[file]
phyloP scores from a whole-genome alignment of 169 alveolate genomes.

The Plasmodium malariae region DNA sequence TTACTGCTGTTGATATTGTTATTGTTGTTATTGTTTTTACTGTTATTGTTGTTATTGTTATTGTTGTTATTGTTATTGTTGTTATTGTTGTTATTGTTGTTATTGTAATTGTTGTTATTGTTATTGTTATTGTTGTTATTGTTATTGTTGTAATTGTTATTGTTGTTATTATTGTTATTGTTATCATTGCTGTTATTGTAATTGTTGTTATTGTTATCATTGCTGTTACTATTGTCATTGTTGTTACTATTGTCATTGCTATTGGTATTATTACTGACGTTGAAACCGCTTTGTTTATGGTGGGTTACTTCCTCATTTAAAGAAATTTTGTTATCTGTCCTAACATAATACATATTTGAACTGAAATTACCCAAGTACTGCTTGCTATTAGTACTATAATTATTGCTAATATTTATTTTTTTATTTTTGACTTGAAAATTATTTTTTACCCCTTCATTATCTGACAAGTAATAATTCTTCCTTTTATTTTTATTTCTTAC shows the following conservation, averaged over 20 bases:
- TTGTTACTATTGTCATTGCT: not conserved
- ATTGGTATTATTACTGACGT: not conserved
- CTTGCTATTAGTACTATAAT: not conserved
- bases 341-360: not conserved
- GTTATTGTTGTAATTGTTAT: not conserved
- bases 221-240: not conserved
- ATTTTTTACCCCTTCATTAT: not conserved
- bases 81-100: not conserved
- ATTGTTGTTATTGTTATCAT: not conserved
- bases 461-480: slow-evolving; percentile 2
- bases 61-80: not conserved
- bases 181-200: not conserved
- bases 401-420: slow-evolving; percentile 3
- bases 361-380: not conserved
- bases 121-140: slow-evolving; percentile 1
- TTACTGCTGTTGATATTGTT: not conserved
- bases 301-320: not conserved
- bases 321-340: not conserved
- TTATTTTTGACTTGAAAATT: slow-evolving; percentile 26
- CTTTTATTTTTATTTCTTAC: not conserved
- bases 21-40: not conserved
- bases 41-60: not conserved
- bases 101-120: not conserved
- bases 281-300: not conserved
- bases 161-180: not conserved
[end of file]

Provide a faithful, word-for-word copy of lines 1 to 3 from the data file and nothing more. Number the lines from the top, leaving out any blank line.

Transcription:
phyloP scores from a whole-genome alignment of 169 alveolate genomes.

The Plasmodium malariae region DNA sequence TTACTGCTGTTGATATTGTTATTGTTGTTATTGTTTTTACTGTTATTGTTGTTATTGTTATTGTTGTTATTGTTATTGTTGTTATTGTTGTTATTGTTGTTATTGTAATTGTTGTTATTGTTATTGTTATTGTTGTTATTGTTATTGTTGTAATTGTTATTGTTGTTATTATTGTTATTGTTATCATTGCTGTTATTGTAATTGTTGTTATTGTTATCATTGCTGTTACTATTGTCATTGTTGTTACTATTGTCATTGCTATTGGTATTATTACTGACGTTGAAACCGCTTTGTTTATGGTGGGTTACTTCCTCATTTAAAGAAATTTTGTTATCTGTCCTAACATAATACATATTTGAACTGAAATTACCCAAGTACTGCTTGCTATTAGTACTATAATTATTGCTAATATTTATTTTTTTATTTTTGACTTGAAAATTATTTTTTACCCCTTCATTATCTGACAAGTAATAATTCTTCCTTTTATTTTTATTTCTTAC shows the following conservation, averaged over 20 bases:
- TTGTTACTATTGTCATTGCT: not conserved